One Camp Street
Cambridge MA 02140
A review written for the Folk & Acoustic Music Exchange
by Moshe Benarroch
David Olney is the author of many memorable songs, including Brays, Jerusalem Tomorrow, If My Eyes Were Blind, and a dozen more. Though not very prolific, he's been recording since 1981 and is often viewed as an underrated writer. This is his sixth album on Philo/Rounder (and there are two more CDs released only in Europe).
The problem when listening to his CDs is that they encompass more styles than make a coherent album. You will find three masterpieces, a bunch of great songs and three songs you ask yourself what are they doing there? In this album, the three out of place songs are Camille, Basketball, and Baseball. Not that these songs are bad, but you just wonder why a guy who can write a song like Thirty Coins of Gold would want to record a mediocre rock'n roll song like Camille. Then again, if you are willing to go on, and you should, you will probably find in Olney one of the most original voices in American music. He ranks easily alongside Townes van Zandt (to whose memory this recording is dedicated), Guy Clark, Richard Dobson and Rex Foster.
Olney's music is more Texan than any other category, though he is from Nashville and some of his songs have been recorded by country artists. His lyrics have been compared to Charles Bukowsky. Bukowsky always tells the story of strange people and himself and gives his point of view, and Olney also tells wonderful stories of strange people but we never know what he thinks about it. He finds some internal logic in every character and in every situation.
In Barrymore Remembers, which is a duet with John Prine, he tells the story of a movie actor of the forties speaking about Garbo and Dietrich:
|Have I told you I was once quite a lady's man |
My suits were Italian.
My color vermillion.
My words soft as satin, the language of love.
The song is placed in a bar where Mr. Barrymore tells his story to the bartender, who gives him a positive feedback and then pours another scotch.
In Robert Ford and Jesse James we find Jesse James speaking of the crazy things he did in his youth, and also regreting the beautiful whore Bob wanted to make love to and that he cut:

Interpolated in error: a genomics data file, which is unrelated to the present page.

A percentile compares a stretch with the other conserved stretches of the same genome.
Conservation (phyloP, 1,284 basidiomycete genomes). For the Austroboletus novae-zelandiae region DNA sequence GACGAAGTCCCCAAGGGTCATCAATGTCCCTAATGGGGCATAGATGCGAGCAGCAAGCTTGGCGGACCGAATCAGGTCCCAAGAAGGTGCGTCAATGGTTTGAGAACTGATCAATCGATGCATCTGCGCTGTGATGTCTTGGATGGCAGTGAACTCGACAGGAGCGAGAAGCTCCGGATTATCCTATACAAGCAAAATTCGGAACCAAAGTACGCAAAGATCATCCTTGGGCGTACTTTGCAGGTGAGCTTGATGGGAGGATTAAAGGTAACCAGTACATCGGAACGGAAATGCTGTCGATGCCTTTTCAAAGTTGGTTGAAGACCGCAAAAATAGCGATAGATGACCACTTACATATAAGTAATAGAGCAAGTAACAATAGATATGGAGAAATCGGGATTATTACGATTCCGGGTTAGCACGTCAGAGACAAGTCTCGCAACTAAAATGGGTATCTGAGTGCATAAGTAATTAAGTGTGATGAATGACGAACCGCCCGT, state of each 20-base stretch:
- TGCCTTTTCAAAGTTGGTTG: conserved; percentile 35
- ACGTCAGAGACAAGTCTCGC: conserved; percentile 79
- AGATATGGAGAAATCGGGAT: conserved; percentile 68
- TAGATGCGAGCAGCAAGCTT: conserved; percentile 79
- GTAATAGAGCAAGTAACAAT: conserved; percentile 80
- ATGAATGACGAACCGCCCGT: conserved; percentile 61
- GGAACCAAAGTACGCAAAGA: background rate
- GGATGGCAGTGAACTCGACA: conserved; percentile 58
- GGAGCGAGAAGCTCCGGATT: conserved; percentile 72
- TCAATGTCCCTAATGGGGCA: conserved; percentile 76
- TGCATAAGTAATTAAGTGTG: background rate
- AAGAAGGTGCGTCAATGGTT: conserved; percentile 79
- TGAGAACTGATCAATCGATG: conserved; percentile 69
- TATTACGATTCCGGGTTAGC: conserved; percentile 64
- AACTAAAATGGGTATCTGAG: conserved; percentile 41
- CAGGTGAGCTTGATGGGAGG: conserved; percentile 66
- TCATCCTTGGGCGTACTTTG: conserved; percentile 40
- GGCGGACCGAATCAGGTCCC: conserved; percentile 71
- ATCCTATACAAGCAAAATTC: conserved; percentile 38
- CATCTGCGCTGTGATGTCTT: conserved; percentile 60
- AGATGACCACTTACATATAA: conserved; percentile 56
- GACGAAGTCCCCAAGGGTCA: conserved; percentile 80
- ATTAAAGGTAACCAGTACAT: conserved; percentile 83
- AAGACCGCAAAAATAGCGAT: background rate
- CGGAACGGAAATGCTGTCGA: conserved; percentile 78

|Now I am sorry that I cut her. |
It truly was a pity.
Hey, Bob, What was her name,
that little whore in Kansas City?
In this song we find all Olney's greatness convincing you that you are in that little bar in Kansas, He's aided by incredible accordion work by Garth Hudson (of The Band), swinging like a French street player.
Hudson is also featured on keyboards in the best song on this disc, Thirty Coins of Gold. The story Olney tells is of Leonardo da Vinci looking for someone to act as Judas in his painting of "The Last Supper." Nobody wants to be Judas for any amount of money.
Death, True Love, Lonesome Blues, and Me is a song told as a medieval play with death, true love and lonesome blues being the actors and fighting among themselves.
The music on this CD goes from the solo guitar to a full six member band, and most of these songs are more on the rock side than in Olney's previous albums. The playing of Garth Hudson (accordion, keyboards, saxophone) gives the album a sense of focus and profoundity which adds quite a bit to Olney's songs.
If you are a convinced Olney lover you will want Real Lies. It is as good as any of his previous releases, and that's saying a lot. If you want to explore Olney for the first time this works to start out with. I only wish that Philo would release a compilation of his best songs. I think this could be the event of the year, and it is more than justified for an artist of the caliber of David Olney.
A technical remark: The booklet comes with the lyrics in it, which is great, but what is even better is that they have put with each title the number of the track. This seems to be very logical but it is the first time I've seen it. May all other record labels do the same.
The CD is dedicated to the memory of Walter Hyatt and Townes van Zandt.
Edited by Kerry Dexter